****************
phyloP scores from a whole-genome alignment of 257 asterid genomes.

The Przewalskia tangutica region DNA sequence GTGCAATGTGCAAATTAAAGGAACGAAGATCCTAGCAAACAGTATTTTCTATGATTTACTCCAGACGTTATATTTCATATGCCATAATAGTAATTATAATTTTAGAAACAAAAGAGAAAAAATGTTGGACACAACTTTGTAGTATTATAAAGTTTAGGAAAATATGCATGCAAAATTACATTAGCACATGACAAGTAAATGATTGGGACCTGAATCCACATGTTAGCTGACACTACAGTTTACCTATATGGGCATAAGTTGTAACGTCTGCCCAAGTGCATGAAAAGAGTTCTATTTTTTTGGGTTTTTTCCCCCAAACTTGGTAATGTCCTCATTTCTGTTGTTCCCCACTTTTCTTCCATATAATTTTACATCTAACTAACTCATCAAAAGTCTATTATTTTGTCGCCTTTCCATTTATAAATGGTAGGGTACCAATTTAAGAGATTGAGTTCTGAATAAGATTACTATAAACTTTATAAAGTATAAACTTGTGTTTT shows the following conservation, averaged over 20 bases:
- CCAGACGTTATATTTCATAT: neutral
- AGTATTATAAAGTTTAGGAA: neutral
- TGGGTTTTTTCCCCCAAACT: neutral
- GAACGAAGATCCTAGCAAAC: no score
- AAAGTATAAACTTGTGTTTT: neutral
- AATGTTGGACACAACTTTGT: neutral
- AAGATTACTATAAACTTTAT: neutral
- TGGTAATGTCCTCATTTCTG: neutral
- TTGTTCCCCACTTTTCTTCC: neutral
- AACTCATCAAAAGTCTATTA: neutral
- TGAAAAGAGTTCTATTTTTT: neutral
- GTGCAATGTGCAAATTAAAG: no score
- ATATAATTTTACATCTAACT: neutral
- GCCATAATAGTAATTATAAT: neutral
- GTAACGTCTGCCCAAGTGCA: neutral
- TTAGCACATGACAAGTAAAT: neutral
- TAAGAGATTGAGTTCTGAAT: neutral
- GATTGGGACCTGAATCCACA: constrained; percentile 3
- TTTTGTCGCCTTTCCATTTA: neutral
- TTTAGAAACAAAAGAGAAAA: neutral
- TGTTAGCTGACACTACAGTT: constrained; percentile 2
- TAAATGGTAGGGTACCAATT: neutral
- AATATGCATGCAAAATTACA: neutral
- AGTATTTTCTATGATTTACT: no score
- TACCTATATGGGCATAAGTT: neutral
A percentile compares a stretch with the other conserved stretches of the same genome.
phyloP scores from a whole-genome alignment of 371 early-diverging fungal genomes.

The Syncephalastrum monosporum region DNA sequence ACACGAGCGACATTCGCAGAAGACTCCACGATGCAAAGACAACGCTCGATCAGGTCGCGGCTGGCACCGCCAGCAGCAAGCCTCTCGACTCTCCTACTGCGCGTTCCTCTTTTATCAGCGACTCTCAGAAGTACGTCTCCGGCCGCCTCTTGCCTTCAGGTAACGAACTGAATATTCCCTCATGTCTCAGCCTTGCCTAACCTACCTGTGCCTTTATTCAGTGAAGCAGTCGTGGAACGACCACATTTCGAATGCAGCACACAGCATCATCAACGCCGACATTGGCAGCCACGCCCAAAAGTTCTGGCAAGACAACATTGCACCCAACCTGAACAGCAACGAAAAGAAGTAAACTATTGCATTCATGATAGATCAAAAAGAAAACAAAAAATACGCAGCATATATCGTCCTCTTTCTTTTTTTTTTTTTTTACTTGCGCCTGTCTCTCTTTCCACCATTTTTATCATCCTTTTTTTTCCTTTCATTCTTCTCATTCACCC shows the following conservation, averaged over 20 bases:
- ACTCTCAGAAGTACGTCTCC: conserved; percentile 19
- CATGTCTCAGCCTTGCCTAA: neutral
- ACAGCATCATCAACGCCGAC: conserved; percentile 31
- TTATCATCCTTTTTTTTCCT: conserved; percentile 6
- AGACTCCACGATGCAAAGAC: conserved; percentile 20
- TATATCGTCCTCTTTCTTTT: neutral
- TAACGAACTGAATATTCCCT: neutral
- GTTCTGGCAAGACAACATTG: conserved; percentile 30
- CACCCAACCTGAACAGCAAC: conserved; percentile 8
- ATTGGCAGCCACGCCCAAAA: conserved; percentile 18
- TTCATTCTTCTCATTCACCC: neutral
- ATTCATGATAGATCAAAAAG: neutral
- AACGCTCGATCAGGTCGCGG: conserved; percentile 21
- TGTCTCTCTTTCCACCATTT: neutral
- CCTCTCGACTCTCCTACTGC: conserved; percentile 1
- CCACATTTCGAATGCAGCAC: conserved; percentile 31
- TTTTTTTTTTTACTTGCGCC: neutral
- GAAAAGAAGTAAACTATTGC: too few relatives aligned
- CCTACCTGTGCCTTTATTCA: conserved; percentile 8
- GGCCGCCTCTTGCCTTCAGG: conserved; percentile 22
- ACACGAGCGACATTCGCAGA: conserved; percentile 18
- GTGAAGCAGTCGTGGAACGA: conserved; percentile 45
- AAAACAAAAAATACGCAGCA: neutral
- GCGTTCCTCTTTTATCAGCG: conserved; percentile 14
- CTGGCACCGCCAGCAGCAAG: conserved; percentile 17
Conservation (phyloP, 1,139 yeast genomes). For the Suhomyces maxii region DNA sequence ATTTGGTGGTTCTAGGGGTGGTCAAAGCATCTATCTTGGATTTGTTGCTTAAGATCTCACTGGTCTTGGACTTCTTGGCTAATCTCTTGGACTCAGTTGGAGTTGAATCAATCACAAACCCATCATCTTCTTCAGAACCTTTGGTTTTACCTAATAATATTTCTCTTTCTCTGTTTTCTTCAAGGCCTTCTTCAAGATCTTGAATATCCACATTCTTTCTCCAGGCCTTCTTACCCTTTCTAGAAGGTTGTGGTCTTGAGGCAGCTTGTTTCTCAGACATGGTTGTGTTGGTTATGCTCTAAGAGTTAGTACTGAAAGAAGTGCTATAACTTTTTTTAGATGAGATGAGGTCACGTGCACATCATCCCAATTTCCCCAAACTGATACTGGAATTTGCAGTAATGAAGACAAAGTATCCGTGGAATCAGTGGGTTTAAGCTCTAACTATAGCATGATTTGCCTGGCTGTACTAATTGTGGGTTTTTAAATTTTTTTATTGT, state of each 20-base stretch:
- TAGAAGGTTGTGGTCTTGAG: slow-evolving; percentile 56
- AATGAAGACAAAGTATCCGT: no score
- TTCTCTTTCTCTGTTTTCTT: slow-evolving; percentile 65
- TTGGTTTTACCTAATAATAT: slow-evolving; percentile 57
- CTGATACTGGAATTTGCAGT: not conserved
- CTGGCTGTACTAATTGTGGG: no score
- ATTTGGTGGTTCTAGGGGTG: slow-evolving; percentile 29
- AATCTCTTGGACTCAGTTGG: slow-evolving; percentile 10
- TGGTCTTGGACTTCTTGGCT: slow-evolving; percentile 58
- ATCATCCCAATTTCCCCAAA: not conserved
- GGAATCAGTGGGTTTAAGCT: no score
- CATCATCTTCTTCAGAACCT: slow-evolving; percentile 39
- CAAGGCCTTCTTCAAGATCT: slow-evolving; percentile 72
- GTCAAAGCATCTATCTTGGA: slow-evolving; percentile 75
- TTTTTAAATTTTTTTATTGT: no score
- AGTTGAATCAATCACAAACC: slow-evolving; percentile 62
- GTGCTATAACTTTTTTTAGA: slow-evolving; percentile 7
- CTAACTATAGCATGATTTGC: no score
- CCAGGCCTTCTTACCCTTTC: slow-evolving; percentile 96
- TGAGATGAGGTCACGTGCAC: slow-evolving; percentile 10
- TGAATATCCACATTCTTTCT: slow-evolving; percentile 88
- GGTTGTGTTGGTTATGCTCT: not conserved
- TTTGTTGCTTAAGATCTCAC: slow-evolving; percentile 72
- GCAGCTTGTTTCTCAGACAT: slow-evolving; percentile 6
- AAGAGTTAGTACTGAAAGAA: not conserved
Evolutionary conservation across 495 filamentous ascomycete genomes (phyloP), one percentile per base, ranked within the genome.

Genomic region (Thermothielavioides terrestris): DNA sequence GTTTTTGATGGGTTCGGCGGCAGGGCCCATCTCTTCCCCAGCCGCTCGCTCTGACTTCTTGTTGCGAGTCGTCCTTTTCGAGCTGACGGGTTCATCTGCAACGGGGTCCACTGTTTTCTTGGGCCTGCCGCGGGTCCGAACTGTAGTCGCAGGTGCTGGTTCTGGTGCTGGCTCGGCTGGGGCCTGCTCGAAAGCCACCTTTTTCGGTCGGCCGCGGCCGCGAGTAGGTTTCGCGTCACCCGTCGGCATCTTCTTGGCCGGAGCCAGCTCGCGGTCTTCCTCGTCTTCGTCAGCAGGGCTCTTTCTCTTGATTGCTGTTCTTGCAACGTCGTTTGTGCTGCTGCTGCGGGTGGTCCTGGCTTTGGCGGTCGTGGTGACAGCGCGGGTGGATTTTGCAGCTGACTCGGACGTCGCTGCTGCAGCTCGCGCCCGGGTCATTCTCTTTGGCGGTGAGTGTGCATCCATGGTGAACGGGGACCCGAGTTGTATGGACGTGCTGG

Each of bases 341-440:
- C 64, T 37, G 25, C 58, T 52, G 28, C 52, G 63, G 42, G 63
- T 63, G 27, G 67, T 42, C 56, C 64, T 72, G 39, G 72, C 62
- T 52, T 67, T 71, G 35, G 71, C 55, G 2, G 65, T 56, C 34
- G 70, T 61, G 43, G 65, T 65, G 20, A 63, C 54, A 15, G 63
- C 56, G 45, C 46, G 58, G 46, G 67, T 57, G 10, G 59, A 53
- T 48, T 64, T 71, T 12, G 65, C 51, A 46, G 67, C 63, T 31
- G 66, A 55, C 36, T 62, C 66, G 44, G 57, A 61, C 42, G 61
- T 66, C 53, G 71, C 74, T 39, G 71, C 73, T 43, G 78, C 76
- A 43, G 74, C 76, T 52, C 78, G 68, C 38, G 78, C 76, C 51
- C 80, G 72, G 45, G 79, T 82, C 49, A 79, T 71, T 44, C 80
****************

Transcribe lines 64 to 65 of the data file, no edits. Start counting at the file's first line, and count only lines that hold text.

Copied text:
- AATCTCTTGGACTCAGTTGG: slow-evolving; percentile 10
- TGGTCTTGGACTTCTTGGCT: slow-evolving; percentile 58